Theresa Villiers – 2020 Speech on the Coronavirus Bill

Below is the text of the speech made by Theresa Villiers, the Conservative MP for Chipping Barnet, in the House of Commons on 23 March 2020.

There can be no doubt that this is an extraordinary Bill for extraordinary times. As others have said this afternoon, when we put our names forward to stand for election to this House none of us must have contemplated the day when we would be asked to back legislation of this kind, but back it we must, and we must do so today.

It is hard to find the words to comment intelligently on a situation that has been so exhaustively analysed and debated by the media and in every household and workplace the length and breadth of this country and of much of the rest of the world. Let me provide some reassurance: my slightly hoarse tone relates to a condition that I have had in my vocal cords since August, so it is nothing to do with covid-19. If it were, I would be back at home self-isolating.

Let me express my sympathy and support to everyone across the country who is grappling with this disease, who has had their lives turned upside down by this disease, or who have lost loved ones. I have not experienced anything like this in my 15 years in this place, nor, indeed, in my whole lifetime. It is difficult to point to any crisis as severe as this since the flu epidemic of 100 years ago. Of course there have been many political upheavals, especially in the past four years, but there has been nothing that has had such a direct and dramatic impact on the daily lives of every single occupant of these islands, and there is nothing that has come close to matching the potentially devastating impact on our economy. It is welcome that the Government have announced a wholly unprecedented package of support for jobs, wages, businesses and benefits. The plan to stave off economic disaster is a bigger injection of support into our economy than anything that any Government have carried out in our peacetime history. The consequences will be far reaching. We and future generations will be paying off these debts for many years to come, but as a great Prime Minister once said, “There is no alternative.” I urge the Chancellor and the Government to ensure that the grants, the loans and the other measures get out to the people who need them as soon as possible—not in three months, not in three weeks, but now. We do need to find more to help the self-employed and the freelance workers.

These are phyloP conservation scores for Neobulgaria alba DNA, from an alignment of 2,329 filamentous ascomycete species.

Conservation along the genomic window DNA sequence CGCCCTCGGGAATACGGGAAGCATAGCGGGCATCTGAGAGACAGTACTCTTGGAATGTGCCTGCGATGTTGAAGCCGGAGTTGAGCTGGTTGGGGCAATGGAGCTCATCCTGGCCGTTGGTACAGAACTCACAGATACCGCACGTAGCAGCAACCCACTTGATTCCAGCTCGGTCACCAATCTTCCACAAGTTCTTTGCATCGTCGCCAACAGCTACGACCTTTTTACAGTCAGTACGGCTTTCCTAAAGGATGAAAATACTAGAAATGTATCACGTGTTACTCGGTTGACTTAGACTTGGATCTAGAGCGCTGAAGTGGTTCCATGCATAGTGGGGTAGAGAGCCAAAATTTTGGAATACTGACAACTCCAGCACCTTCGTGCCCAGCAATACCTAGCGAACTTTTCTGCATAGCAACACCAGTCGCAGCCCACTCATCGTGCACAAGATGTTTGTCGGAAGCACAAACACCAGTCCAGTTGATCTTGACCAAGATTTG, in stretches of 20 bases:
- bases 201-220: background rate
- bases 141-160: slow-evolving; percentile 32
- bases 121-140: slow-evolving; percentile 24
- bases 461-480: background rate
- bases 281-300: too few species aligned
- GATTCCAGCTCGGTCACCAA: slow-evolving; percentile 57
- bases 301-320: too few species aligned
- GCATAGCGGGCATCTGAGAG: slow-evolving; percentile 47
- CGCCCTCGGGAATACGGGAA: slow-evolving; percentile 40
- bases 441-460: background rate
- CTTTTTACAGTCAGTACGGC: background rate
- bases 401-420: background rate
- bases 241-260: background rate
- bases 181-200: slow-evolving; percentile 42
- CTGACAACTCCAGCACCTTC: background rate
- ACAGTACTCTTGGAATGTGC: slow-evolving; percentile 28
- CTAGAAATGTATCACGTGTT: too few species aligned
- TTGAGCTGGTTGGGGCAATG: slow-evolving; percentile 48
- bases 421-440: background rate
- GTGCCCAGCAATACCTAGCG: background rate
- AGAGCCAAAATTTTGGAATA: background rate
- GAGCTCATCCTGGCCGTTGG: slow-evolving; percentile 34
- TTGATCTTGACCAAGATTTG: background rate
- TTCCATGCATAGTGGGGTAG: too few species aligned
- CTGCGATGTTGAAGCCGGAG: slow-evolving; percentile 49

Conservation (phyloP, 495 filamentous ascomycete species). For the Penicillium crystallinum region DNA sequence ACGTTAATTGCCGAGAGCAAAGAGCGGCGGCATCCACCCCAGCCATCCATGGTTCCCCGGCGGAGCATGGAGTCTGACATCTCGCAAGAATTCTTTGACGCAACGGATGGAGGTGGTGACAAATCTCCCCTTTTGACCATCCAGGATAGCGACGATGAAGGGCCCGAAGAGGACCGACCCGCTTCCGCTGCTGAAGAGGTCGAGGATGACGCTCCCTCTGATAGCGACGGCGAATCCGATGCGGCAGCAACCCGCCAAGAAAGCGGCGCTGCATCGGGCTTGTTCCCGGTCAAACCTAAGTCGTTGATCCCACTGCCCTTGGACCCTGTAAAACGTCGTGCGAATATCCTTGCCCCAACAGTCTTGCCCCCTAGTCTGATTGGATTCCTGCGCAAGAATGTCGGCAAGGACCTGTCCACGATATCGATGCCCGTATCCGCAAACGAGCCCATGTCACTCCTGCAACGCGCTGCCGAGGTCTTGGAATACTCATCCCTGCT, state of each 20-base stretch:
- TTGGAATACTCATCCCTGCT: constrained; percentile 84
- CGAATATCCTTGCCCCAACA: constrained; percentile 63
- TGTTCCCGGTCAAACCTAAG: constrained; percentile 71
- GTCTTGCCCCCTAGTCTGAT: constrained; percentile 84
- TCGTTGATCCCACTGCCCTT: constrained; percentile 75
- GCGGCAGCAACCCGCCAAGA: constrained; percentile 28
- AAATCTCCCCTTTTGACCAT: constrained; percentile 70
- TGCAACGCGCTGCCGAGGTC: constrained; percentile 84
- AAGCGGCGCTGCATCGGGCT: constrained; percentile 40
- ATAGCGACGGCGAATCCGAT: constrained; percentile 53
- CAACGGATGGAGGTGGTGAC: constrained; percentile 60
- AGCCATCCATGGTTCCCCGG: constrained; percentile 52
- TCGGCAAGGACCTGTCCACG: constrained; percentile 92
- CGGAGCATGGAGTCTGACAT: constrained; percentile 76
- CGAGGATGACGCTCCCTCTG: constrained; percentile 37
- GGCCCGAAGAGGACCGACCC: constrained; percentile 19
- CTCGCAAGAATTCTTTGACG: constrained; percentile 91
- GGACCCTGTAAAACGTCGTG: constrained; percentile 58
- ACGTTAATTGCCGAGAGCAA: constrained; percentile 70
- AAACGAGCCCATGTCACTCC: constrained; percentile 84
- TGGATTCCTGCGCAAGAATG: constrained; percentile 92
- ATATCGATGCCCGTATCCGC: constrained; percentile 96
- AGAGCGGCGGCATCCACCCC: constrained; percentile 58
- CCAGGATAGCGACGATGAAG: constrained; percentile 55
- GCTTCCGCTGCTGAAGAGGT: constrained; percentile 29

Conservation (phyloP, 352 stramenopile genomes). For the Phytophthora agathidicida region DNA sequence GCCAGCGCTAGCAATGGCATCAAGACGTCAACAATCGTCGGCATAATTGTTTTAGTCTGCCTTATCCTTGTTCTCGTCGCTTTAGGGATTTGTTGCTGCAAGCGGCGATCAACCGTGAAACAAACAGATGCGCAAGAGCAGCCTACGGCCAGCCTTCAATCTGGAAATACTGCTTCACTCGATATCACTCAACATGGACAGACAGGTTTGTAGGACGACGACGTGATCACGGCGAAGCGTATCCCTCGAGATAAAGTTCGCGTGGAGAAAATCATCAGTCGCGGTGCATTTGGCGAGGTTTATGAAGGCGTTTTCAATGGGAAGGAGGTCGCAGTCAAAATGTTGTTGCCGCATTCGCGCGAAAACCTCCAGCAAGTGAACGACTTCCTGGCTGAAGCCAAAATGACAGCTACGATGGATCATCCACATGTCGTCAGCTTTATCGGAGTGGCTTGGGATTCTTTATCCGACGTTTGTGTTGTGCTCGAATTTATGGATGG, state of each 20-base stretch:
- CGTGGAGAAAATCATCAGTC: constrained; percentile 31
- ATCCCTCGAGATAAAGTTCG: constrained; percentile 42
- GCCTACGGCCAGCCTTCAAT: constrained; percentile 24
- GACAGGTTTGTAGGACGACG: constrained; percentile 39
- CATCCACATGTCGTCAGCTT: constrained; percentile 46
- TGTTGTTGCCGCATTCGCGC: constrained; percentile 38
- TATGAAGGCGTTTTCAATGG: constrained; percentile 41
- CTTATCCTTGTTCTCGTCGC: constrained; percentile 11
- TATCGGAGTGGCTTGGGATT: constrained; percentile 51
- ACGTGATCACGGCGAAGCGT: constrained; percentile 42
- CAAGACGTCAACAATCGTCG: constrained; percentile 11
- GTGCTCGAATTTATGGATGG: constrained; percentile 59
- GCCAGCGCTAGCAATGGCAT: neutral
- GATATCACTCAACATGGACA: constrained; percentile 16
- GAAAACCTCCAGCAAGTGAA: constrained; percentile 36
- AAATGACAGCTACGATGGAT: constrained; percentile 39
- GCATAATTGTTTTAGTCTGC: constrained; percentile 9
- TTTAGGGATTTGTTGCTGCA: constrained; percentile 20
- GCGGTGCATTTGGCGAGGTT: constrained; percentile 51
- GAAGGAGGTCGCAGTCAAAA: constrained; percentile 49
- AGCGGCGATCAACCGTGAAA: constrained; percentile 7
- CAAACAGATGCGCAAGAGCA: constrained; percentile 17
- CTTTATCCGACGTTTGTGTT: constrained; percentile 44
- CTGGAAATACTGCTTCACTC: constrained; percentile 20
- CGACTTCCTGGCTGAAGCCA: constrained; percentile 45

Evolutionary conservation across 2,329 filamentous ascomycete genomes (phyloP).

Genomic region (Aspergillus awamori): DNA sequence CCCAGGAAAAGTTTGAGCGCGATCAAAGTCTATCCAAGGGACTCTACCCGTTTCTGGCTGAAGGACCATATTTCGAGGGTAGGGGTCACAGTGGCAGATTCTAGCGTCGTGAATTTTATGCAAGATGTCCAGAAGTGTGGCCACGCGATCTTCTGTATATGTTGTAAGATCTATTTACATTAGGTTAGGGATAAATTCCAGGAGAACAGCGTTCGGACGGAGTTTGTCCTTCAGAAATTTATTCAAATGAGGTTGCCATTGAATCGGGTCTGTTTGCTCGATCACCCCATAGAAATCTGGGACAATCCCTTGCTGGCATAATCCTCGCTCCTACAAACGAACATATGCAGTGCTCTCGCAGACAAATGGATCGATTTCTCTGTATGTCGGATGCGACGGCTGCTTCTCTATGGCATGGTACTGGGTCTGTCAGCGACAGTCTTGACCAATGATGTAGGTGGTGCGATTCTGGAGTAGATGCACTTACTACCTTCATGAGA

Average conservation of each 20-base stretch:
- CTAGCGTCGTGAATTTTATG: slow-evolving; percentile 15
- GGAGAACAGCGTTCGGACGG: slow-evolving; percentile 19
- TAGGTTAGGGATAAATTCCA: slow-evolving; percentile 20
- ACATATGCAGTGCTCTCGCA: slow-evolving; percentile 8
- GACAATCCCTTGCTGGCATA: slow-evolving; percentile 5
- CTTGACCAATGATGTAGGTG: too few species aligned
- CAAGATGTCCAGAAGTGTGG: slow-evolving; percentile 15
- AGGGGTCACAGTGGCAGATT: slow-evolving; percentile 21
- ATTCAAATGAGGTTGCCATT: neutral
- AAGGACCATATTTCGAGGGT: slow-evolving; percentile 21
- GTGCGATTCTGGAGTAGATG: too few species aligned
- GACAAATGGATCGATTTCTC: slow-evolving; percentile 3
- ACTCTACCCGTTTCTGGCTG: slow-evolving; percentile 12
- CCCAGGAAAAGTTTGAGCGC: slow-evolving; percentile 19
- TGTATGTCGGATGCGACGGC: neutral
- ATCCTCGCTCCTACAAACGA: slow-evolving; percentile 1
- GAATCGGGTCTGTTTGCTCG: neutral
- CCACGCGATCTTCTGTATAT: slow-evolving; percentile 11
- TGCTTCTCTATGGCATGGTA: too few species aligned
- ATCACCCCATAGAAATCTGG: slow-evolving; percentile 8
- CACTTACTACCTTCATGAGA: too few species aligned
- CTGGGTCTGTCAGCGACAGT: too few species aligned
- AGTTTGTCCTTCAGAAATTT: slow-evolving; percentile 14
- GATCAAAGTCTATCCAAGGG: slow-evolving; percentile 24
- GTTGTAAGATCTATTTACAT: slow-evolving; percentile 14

Of course, it is vital that we do all we can to protect the NHS and social care workers. It is at times such as this that we really appreciate how incredibly lucky we are that the NHS is there for us, and how incredibly ​lucky we are to live in a country that has one of the best healthcare systems in the world, staffed by professionals of outstanding skill and expertise. I want to express my gratitude to every single one of them. If we are to get through this crisis without a massive loss of life, we need to ensure that our NHS staff and our social care staff have the best, most comprehensive personal protection equipment. That means masks that fit properly and equipment that is compliant with World Health Organisation standards.

We also need to be testing thousands and thousands of our NHS staff so that we can keep them healthy and keep them on the frontline. The commitment to stepping up testing to 25,000 a day is welcome, and I urge Ministers to ensure that NHS staff are first in the queue.

I have been contacted by care homes who are crying out for a complete ban on care home visits to help them ensure that they can say no to visitors. For the safety of our elderly relatives and the people who look after them, care home visits must stop.

In conclusion, the next few months will test us in a way that none of us, except for the world war two generation, have ever been tested before. It will be difficult. It will be disruptive. It will be exasperating. It will be, at times, alarming and distressing, but we must as a nation rise to the challenge, and this legislation is part of that. We need a collective effort to keep our loved ones safe from this terrible disease. We must rise to the challenge as previous generations did when they too faced periods of great adversity and hardship. My advice to everyone, and to my constituents in Chipping Barnet, is to stay home, stay safe to protect the NHS and save lives.